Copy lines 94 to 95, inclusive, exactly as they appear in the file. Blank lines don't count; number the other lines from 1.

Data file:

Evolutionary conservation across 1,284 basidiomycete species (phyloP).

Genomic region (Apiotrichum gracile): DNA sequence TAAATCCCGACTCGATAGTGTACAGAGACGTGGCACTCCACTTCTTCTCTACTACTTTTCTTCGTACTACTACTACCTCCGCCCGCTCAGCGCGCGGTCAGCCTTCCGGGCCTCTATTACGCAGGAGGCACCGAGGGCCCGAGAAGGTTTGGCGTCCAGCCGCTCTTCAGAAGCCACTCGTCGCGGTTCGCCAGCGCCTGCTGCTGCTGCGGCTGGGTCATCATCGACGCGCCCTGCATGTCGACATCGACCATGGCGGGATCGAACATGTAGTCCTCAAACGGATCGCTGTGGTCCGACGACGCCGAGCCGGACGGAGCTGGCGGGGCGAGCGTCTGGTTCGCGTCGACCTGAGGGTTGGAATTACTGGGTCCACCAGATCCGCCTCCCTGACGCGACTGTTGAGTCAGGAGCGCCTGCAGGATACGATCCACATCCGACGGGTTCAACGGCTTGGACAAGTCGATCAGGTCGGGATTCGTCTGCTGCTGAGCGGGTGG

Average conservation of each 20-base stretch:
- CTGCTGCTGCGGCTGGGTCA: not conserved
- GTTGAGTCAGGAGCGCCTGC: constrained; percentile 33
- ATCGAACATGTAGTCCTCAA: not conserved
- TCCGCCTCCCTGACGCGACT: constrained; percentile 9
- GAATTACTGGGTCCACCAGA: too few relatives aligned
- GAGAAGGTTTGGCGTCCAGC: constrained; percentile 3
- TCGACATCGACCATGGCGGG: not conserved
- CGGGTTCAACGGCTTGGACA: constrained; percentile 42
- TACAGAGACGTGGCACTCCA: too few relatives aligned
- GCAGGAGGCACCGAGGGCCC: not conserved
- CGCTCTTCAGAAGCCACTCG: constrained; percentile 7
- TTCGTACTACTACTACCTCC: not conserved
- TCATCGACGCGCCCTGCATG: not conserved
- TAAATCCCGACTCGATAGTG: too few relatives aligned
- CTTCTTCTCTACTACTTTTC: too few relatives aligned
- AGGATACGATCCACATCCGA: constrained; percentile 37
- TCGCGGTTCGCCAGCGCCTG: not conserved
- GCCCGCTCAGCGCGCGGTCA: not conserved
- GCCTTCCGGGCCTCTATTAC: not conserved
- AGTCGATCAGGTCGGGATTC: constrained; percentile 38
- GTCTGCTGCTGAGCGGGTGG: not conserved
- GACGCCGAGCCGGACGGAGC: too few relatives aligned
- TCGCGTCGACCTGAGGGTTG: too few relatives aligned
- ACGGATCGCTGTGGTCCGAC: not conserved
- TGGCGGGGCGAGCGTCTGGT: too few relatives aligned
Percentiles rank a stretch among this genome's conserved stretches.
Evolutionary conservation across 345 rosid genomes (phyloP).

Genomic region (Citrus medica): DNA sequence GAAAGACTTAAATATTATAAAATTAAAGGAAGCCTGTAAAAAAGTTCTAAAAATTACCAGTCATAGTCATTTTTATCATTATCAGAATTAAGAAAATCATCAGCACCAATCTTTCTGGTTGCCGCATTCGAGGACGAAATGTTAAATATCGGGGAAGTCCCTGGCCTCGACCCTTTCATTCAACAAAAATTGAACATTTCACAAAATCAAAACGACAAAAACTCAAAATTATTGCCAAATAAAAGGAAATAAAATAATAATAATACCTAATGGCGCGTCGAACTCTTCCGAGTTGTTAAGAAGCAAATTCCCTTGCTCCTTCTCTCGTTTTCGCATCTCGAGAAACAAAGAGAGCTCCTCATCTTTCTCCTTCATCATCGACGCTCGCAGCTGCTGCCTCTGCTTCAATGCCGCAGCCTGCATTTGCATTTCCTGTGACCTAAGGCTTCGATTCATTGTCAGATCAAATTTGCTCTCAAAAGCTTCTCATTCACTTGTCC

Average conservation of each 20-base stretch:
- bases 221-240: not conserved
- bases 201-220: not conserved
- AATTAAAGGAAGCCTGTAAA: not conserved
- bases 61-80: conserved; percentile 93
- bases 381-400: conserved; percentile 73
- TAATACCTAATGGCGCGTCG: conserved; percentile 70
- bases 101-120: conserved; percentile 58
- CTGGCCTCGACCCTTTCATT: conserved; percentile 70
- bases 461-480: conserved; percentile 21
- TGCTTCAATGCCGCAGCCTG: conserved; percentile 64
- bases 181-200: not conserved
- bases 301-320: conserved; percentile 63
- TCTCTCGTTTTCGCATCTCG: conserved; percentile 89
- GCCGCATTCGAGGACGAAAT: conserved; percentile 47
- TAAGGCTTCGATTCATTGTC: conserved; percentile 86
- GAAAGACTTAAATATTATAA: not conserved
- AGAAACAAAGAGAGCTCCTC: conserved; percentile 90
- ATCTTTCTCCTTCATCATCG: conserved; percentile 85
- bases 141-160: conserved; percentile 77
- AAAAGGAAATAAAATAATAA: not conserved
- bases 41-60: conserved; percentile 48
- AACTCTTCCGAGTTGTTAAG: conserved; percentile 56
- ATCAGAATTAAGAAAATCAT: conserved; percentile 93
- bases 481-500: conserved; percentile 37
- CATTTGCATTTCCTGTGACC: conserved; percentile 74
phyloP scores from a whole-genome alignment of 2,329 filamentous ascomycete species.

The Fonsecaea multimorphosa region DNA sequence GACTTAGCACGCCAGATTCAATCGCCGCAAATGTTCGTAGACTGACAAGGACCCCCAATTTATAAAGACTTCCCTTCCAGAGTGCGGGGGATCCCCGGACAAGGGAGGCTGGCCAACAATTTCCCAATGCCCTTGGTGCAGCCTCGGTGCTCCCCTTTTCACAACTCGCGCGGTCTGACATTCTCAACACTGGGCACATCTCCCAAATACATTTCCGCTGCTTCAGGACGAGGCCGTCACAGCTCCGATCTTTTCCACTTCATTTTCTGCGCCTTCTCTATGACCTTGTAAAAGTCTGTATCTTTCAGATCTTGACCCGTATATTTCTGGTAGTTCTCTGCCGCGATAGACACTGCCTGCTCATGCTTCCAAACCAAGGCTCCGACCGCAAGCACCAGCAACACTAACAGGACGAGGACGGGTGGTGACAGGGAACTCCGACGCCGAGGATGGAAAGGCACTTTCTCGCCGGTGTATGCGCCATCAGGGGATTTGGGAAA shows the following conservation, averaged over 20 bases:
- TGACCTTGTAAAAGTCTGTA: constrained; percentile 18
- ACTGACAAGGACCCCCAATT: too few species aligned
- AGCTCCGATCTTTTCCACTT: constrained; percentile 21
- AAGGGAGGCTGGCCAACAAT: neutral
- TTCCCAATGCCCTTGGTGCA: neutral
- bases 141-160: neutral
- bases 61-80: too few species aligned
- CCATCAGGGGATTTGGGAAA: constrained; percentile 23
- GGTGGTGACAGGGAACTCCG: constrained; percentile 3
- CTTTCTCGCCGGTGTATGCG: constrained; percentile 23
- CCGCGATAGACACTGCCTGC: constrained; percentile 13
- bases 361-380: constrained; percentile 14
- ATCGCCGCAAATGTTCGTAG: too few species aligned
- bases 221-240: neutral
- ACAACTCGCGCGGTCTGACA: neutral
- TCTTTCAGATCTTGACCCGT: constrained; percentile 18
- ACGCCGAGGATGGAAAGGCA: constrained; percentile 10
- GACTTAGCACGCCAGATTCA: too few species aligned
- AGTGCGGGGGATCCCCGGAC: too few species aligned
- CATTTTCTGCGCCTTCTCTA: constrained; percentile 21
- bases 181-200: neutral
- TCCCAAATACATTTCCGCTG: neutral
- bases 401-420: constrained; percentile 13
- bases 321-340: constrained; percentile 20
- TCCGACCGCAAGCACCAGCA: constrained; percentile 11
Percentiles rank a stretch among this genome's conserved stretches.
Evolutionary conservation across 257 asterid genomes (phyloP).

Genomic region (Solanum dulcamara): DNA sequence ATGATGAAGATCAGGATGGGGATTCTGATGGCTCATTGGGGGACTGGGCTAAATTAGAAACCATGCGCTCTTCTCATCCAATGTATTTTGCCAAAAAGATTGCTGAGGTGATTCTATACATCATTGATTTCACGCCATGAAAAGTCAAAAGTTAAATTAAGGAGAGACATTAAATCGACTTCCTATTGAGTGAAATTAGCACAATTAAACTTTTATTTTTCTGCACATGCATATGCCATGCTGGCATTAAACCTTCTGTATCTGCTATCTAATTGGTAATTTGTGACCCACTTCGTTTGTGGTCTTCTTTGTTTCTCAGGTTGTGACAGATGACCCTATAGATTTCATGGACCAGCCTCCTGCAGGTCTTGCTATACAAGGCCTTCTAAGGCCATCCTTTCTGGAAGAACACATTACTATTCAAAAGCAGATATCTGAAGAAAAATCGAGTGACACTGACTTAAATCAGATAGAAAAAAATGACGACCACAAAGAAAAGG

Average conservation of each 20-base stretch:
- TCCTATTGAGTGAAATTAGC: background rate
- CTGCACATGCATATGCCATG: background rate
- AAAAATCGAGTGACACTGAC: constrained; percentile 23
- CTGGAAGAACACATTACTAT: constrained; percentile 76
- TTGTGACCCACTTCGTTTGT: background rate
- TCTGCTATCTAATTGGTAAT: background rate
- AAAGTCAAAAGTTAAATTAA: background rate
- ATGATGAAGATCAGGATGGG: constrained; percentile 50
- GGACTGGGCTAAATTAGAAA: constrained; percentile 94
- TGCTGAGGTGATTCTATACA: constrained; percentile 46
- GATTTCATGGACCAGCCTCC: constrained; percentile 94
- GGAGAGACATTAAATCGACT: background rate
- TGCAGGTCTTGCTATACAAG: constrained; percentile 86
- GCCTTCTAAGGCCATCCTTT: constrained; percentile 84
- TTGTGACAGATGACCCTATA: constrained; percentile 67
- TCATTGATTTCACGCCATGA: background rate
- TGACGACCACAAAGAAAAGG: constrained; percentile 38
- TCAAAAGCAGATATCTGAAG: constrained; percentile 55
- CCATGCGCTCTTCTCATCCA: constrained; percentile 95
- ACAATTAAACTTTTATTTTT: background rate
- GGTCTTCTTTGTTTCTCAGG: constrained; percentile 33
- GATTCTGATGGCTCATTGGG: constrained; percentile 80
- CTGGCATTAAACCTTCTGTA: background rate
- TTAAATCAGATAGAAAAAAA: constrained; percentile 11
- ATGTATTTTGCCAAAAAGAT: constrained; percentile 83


- TCTGCTATCTAATTGGTAAT: background rate
- AAAGTCAAAAGTTAAATTAA: background rate